Photo of Julie Walker

By Julie Walker, state librarian for Georgia

As a new year begins, we look forward with hope to new opportunities and ways to serve our Georgia communities in 2021. I’m so proud of our library staff across the state, who, even while libraries were closed, found ways to help patrons in need of books, internet access, and more. Their innovation inspires me every day.

I’m pleased to share some of the ways that Georgia’s 411 public libraries are stepping up during COVID-19.

Getting digital learners and workers what they needed, fast

In spring 2020, Georgia Public Library Service met the urgent needs of students learning remotely. We purchased laptops on behalf of our libraries and assisted them in making connections to K-12 and college students who needed them. Because Georgia Public Library Service is located within the University System of Georgia, we coordinated with all 26 campus locations to quickly give students without a device the tools they needed to finish their semester.

We heard from college students, workers, and parents with young children who were grateful for being able to borrow devices to complete their work.

Additionally, libraries provide a host of online resources to help students of all ages, including the free practice tests and lessons in Learning Express and language learning in Mango Languages. Our PINES library card serves more than 300 libraries across Georgia, and this fall, we launched a PINES ecard that gives you an easy way to register for  all digital resources offered at your local library, including GALILEO and the Entrepreneurial Learning Initiative.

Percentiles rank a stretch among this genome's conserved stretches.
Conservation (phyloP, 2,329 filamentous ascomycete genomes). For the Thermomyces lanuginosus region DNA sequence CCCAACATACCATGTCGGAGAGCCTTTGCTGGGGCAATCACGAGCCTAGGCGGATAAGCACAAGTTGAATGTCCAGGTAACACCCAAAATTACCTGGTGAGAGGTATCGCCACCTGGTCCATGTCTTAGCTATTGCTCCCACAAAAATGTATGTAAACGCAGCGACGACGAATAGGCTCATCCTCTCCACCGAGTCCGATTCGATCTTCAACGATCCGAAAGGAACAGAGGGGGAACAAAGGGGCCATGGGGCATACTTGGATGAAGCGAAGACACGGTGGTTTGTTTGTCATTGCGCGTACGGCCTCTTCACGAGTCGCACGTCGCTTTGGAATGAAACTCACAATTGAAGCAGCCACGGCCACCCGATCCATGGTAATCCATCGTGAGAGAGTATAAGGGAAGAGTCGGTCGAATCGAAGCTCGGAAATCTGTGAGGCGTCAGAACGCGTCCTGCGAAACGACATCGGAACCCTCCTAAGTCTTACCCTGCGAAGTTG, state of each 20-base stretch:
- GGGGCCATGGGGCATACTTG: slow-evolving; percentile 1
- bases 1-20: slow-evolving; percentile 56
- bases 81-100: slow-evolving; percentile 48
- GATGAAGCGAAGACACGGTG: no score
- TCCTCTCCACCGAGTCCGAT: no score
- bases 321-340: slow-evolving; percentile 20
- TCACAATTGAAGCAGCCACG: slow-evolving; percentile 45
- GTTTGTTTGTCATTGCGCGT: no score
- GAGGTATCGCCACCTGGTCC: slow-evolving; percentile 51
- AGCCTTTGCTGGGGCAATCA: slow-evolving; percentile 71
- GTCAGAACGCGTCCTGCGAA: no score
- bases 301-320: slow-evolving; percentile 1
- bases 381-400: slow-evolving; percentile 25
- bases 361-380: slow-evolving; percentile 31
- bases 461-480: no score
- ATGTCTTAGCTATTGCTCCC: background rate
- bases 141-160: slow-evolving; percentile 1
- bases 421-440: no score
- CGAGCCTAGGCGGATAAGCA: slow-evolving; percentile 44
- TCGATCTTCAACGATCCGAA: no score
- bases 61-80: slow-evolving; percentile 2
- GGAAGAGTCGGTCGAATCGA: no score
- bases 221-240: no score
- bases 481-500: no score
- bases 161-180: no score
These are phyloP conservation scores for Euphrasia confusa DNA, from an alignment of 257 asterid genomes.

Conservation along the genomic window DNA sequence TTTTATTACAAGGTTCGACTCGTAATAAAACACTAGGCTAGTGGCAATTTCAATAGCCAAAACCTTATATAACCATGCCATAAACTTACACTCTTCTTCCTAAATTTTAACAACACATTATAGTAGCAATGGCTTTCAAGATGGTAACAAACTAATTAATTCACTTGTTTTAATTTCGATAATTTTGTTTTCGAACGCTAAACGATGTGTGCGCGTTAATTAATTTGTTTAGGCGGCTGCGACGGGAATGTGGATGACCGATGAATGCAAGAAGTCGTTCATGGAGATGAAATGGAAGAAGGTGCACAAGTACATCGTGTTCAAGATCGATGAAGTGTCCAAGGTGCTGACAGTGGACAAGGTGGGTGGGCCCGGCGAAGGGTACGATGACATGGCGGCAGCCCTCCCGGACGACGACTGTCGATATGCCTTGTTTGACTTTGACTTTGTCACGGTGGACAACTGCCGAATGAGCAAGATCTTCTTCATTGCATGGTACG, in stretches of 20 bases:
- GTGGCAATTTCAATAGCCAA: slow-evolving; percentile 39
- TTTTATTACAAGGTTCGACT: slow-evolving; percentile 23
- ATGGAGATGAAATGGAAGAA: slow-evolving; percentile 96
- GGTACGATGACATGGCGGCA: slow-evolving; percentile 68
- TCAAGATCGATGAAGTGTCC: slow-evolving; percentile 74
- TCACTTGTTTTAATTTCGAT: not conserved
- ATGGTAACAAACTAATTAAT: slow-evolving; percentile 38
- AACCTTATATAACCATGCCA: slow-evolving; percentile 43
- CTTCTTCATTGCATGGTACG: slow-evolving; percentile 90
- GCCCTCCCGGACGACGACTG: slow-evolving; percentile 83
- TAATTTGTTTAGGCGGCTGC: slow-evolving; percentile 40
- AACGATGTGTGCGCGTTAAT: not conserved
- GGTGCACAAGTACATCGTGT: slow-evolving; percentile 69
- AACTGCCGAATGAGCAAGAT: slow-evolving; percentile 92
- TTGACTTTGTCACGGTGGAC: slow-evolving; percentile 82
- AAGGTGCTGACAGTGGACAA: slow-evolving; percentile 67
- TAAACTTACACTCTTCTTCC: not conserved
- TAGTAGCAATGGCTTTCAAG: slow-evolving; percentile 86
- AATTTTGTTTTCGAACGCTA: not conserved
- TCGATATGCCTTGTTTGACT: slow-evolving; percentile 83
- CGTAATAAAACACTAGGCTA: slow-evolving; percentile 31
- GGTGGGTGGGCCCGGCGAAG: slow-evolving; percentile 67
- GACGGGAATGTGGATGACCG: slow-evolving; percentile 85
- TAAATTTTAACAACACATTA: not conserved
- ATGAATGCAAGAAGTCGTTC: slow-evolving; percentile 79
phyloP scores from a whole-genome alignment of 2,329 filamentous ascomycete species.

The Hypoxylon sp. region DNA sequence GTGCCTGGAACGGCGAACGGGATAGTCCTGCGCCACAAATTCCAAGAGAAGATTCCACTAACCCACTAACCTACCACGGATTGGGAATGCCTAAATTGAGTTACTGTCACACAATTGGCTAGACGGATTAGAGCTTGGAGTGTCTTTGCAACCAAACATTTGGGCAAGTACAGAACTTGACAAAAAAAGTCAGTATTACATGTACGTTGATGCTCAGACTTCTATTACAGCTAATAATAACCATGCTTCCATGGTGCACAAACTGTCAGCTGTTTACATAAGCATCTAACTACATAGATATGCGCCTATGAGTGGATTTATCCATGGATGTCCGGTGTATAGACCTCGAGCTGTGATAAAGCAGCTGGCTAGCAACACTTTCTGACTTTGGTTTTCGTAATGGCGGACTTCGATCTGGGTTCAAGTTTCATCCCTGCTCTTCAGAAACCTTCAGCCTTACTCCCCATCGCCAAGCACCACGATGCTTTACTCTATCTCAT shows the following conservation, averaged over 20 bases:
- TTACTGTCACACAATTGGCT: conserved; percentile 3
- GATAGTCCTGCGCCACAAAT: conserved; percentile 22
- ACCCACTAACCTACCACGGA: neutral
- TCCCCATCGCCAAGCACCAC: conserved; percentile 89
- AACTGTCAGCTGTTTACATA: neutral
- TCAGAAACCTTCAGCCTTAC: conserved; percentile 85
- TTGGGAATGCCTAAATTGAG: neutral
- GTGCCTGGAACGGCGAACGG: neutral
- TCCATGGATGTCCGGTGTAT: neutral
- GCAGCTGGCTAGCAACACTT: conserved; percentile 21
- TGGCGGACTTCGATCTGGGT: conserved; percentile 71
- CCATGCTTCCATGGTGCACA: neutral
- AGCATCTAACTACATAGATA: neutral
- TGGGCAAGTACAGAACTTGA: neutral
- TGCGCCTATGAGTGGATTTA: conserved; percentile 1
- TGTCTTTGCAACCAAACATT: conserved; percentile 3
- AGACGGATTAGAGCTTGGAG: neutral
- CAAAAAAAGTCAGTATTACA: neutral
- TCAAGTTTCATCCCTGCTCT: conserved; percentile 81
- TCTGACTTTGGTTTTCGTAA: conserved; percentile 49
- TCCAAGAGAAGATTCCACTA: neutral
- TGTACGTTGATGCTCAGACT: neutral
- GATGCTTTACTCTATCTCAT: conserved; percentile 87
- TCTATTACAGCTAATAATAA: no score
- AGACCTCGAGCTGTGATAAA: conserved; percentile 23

We partnered with Grow with Google to connect jobseekers and small businesses with library resources to build digital skills and grow businesses online. Connectivity offered by libraries provided a lifeline to Georgians in applying for jobs or government services during this particularly difficult time.

Providing internet to those without access

Many people who live in Georgia’s rural areas lack basic internet access, which became an even bigger problem during times of distance learning and business shutdowns. This spring, there were many times when our library parking lots were full of vehicles – workers, families, and students logging on to  the free internet that all of our public libraries continue to provide outside their buildings. We have seen record internet usage across Georgia libraries in 2020.

Our public libraries have played such an essential role in providing access as Georgians coped with the consequences of COVID-19.

We also are funding bigger projects using TV white space and some Wi-Fi extenders, so libraries could share their free Wi-Fi out into more public areas like parks and community centers.

Currently, we are granting funds to our public libraries to boost their technology services for things like lending internet hotspots or tech-to-go packages to patrons. You can read more about our efforts here.

Libraries help students keep reading

Summer reading is such an important tool to keep kids learning when school is out. In 2020,  our libraries made the switch to virtual summer reading programs. Librarians were able to create vibrant, well-attended online programs. Many libraries continue to use Beanstack year round for reading programs in partnership with local schools. Additionally, we continue to provide the eRead Kids digital library, which features more than 20,000 electronic and audiobooks for kids in pre-K to fourth grade.  It is freely available through all public libraries in the state.

Libraries, innovated

Our libraries have done an exceptional job pivoting to an entirely new service model in 2020. Going far beyond curbside service and virtual programming, they have stayed in touch and in tune with their individual communities to provide whatever is needed, from food to connectivity to entertainment to educational support, all the while striving to keep everyone safe and well. Libraries have built and strengthened community partnerships, as people continue to depend on libraries for much more than books.

In 2020, we’ve learned that, more than ever, libraries are essential. I look back with gratitude to all of our library patrons, staff, friends, and funders who helped sustain us. It’s because of you that our libraries can transform lives and communities.

Please reach out anytime with questions or feedback at